Nov 26 2015

Two Thanksgiving Lists

_DSC6419“Know that the Lord is God.  It is he who made us, and we are his; we are his people, the sheep of his pasture.  Enter his gates with thanksgiving and his courts with praise.”  Psalm 100:3-4

Last week when I wrote my article for our church newsletter I encouraged our members to make out a Thanksgiving list, to identify the things they would give thanks for on Thanksgiving Day.  On Sunday we had a guest speaker at church.  Rev. Amy Cates likewise encouraged us to make out a Thanksgiving list but suggested we use the letters of the alphabet to do so.  I decided last night I would follow my own advice and hers and make out my own Thanksgiving list.  I chose to make two, one focusing on God’s Creation and the other on more general things in my life.  Here’s what I came up with.

e_DSC7882 (2)Creation Thanksgiving List: A-asters; B-butterflies; C-clouds; D-Denali National Park; E-Everglades National Park; F-ferns; G-grizzly bears; H-herons; I-Indian paintbrush; J-Jasper National Park; K-killdeer; L-lichen; M-mountains; N-northern lights; O-owls; P-pikas; Q-quail; R-rainbows; S-sea otters; T-trees; U-Upper Peninsula of Michigan; V-violets; W-waterfalls; X-xenogamy (look it up) ; Y-Yellowstone National Park; and Z-Zion National Park.

e_DSC9232General Thanksgiving List: A-art; B-books, C-church; D-dreams fulfilled; E-education obtained; F-family and friends; G-grace; H-hope; I-imagination; J-Jesus; K-Kentucky (my home state); L-love; M-music; N-nature; O-opportunities to serve; P-photography; Q-quests to fulfill; R-regular meals (so many don’t have this luxury); S-senses to enjoy life; T-travel opportunities I’ve had; U-University of Kentucky basketball; V-vehicles to drive; W-water (millions do not have access to clean water); X-x-rays (I chose this one because X is hard and also to offer thanks for living in a time when we have made so many medical advancements); Y-youngsters; and Z-zoos and the research that takes place in many of them.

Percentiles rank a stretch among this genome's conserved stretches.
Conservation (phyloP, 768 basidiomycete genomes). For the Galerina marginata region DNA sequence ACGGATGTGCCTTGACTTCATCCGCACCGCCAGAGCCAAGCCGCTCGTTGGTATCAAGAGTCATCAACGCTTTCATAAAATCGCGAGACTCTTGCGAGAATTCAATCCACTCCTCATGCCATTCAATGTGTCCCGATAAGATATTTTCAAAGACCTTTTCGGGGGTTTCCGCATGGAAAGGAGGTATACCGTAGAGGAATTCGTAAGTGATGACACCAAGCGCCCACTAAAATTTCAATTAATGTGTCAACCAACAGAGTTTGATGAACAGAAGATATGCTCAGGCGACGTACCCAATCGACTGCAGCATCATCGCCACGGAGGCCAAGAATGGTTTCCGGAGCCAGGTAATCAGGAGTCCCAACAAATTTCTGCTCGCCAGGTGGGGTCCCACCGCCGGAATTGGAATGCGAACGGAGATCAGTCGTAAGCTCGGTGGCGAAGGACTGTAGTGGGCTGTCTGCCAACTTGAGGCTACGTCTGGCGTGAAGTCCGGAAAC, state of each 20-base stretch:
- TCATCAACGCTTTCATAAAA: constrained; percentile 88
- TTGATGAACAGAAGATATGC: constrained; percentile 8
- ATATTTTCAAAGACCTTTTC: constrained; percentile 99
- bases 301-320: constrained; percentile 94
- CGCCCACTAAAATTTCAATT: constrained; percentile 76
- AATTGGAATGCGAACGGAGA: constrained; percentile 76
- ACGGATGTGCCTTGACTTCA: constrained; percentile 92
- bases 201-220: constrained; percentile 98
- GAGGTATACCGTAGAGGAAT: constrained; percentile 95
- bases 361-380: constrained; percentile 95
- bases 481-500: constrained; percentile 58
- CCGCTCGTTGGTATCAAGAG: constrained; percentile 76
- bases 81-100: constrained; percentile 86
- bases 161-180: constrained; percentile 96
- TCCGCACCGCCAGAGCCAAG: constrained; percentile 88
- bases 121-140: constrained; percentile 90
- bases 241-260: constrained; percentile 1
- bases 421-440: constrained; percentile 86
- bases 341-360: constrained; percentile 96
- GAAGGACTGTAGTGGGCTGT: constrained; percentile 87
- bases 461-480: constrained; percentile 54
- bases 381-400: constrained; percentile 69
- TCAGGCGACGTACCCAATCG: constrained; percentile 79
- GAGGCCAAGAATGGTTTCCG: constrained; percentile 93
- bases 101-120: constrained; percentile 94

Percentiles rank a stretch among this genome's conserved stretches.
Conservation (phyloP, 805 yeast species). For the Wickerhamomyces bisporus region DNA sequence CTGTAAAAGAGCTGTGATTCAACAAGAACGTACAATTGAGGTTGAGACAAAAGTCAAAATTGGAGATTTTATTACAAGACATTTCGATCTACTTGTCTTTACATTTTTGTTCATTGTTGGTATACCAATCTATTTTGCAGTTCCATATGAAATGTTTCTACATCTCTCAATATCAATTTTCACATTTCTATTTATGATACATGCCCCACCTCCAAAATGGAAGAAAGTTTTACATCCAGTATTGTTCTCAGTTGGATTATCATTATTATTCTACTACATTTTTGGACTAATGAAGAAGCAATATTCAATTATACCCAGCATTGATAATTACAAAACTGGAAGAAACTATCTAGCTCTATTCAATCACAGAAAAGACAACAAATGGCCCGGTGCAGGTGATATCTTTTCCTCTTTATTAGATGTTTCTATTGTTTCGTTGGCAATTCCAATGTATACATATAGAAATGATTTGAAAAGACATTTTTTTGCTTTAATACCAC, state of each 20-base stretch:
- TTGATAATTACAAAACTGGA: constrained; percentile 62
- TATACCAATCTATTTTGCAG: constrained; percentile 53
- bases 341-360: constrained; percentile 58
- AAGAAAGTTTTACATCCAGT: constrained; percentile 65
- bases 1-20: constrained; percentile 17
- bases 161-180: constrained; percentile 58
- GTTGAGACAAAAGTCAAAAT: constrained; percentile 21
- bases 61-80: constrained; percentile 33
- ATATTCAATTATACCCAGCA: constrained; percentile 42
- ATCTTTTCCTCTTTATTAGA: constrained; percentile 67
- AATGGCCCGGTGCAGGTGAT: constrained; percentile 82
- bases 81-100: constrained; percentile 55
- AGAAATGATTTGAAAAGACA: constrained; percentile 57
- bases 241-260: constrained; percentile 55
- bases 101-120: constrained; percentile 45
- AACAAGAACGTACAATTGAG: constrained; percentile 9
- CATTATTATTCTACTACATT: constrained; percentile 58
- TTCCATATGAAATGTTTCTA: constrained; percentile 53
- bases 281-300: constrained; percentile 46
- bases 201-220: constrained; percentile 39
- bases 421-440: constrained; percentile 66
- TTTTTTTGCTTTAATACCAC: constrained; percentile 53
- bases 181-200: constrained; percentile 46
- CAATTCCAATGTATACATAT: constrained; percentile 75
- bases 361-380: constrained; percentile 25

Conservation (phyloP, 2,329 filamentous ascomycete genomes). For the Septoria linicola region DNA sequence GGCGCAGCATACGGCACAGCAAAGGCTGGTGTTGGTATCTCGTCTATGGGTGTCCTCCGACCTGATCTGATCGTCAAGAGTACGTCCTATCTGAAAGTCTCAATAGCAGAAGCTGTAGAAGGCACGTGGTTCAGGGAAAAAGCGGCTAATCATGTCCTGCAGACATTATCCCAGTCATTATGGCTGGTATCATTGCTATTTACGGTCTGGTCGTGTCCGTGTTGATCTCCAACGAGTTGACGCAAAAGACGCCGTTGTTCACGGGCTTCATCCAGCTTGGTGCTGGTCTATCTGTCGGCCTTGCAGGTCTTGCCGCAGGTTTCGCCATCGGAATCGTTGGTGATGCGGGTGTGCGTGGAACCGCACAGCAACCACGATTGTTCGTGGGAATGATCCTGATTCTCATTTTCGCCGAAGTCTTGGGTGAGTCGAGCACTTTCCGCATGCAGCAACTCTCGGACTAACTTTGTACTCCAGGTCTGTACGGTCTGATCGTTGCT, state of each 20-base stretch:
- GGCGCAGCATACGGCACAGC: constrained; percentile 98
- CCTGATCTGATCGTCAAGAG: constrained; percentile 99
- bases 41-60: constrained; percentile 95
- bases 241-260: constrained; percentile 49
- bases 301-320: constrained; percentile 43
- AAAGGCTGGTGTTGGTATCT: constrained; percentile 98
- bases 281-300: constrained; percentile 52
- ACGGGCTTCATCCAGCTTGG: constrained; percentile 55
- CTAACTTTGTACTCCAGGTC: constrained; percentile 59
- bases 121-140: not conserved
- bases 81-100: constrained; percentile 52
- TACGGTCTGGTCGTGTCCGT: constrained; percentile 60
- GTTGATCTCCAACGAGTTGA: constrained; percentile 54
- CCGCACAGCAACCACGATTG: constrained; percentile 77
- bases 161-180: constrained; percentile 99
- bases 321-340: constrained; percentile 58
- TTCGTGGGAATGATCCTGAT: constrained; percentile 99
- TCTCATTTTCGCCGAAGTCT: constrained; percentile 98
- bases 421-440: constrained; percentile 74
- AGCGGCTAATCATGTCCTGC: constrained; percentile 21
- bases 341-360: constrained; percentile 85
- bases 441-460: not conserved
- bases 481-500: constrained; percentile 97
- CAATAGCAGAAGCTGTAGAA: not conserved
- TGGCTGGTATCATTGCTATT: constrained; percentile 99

I share my lists with you not just to tell you what I’m thankful for but to encourage you to do the same.  I suspect you’ll find that it’s not as easy as it might sound.  Some of the letters are easy to come up with things to be grateful for, others are rather difficult.  Still, it’s a wonderful and fun thing to do on Thanksgiving Day.

DSC_0097Finally, I want to thank all of you who take the time to read the Seeing Creation blog.  It’s good to know that there are others out there who share my passion for God, Nature and Spirituality.  I hope and pray you have a very happy and blessed Thanksgiving Day.


Nov 18 2015

Learning From Nature Not to Rush

e_DSC3033“I have learned to be content whatever the circumstances.” Philippians 4:11

For the most part nature is rather predictable.  It has its rhythms and patterns and they remain more or less consistent.  The tides ebb and flow, the moon goes through its cycle of phases, the sun rises and sets at its appointed times, and the seasons change pretty much on schedule.  There are of course some exceptions along the way.  This time last year we had our biggest snow since I moved to Henderson and winter was still over a month away.  All in all, however, nature follows its steady course year after year.  Uninterrupted, nature has its own pace and doesn’t tend to rush things.

e_DSC3171I believe we would be wise to note this attribute in nature and learn as human beings to not always be in such a hurry.  Nature generally takes things slowly while we seem to want to rush everything.  Years ago the country band Alabama had a song with the refrain “I’m in a hurry and don’t know why.”   That could be the theme song for a lot of us.  Whereas nature takes its time, we want to beat time.  The tendency to rush through life keeps us from living in the moment and from experiencing what God has in mind for us here and now.